Inventory Home Possessions

  • Make a record of your personal property, for insurance purposes. Take photos or a video of the interior and exterior of your home. Include personal belongings in your inventory.
  • You may also want to download the free Household and Personal Property Inventory Book from the University of Illinois to help you record your possessions.

Important Documents

  • Store important documents such as insurance policies, deeds, property records, and other important papers in a safe place, such as a safety deposit box away from your home. Make copies of important documents for your disaster supplies kit.

Money

  • Consider saving money in an emergency savings account that could be used in any crisis. It is advisable to keep a small amount of cash or traveler’s checks at home in a safe place where you can quickly access them in case of evacuation.

Special Needs

If you or someone close to you has a disability or a special need, you may have to take additional steps to protect yourself and your family in an emergency.

Planning for Special Needs

  • If you have special needs: Find out about special assistance that may be available in your community. Register with the office of emergency services or the local fire department for assistance so needed help can be provided.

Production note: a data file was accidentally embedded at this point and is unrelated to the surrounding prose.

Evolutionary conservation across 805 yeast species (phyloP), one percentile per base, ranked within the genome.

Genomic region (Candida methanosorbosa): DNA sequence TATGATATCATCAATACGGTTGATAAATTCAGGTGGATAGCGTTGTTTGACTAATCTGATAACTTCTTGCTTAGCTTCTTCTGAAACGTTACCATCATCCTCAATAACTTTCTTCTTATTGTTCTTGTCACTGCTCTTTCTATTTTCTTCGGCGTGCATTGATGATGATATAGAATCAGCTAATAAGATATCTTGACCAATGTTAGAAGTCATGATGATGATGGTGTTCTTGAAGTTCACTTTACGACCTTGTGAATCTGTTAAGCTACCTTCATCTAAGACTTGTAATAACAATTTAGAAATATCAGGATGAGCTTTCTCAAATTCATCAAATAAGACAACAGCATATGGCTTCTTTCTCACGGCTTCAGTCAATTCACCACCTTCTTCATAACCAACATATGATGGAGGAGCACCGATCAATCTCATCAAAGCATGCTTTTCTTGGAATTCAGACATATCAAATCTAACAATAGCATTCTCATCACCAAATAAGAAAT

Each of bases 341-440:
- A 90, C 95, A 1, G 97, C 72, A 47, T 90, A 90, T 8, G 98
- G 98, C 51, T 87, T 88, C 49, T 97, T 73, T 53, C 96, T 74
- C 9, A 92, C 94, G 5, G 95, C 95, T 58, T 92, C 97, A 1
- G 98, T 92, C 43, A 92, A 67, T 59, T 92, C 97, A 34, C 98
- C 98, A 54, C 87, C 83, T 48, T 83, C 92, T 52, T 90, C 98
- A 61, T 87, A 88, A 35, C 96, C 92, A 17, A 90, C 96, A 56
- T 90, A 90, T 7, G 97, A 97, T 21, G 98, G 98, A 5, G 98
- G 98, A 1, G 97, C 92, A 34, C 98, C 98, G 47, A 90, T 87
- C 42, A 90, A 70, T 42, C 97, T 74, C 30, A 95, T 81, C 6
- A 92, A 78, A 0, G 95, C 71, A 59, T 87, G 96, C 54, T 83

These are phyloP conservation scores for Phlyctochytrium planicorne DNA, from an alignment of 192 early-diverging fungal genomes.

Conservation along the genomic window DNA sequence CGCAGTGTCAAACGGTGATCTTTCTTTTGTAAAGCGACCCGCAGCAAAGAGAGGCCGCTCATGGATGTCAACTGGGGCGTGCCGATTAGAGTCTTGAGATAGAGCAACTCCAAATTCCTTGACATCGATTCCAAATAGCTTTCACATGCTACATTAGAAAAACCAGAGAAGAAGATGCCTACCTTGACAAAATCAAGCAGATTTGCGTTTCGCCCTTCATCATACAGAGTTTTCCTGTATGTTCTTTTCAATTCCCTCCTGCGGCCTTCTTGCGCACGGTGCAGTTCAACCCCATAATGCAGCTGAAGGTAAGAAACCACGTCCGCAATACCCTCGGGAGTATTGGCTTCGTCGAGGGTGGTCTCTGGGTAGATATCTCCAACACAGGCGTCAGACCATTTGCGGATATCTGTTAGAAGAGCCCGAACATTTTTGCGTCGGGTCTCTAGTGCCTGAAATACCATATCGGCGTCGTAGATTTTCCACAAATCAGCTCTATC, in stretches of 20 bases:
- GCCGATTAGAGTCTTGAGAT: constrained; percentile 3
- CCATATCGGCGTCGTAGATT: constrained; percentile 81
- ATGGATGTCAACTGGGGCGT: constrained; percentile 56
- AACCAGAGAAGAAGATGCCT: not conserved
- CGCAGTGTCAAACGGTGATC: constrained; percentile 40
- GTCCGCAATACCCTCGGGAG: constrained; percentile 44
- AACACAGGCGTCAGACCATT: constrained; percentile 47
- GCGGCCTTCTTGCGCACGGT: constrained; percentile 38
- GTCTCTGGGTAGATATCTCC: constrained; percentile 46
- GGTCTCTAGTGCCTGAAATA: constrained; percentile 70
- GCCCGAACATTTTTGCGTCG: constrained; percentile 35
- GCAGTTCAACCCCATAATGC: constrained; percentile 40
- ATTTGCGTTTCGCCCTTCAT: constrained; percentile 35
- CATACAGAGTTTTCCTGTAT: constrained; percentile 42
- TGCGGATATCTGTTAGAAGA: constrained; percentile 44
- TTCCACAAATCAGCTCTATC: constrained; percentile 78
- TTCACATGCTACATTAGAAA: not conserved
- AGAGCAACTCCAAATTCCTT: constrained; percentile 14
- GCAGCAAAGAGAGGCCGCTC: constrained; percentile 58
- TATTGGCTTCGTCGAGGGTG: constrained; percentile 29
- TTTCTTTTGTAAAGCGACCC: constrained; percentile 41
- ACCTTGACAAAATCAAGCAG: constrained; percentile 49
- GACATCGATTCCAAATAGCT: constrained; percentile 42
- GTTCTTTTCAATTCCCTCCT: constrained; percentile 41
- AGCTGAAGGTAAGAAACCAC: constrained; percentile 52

Safety Skills

It is important that family members know how to administer first aid and CPR and how to use a fire extinguisher.

Learn First Aid and CPR

  • Take a first aid and CPR class. Local American Red Cross chapters can provide information about this type of training. Official certification by the American Red Cross provides, under the “good Samaritan” law, protection for those giving first aid.

Learn How to Use a Fire Extinguisher

  • Be sure everyone knows how to use your fire extinguisher and where it is kept. You should have, at minimum, an ABC type.

Information for Pet Owners

If you evacuate your home. DO NOT LEAVE YOUR PETS BEHIND! Pets most likely cannot survive on their own; and if by some remote chance they do, you may not be able to find them when you return.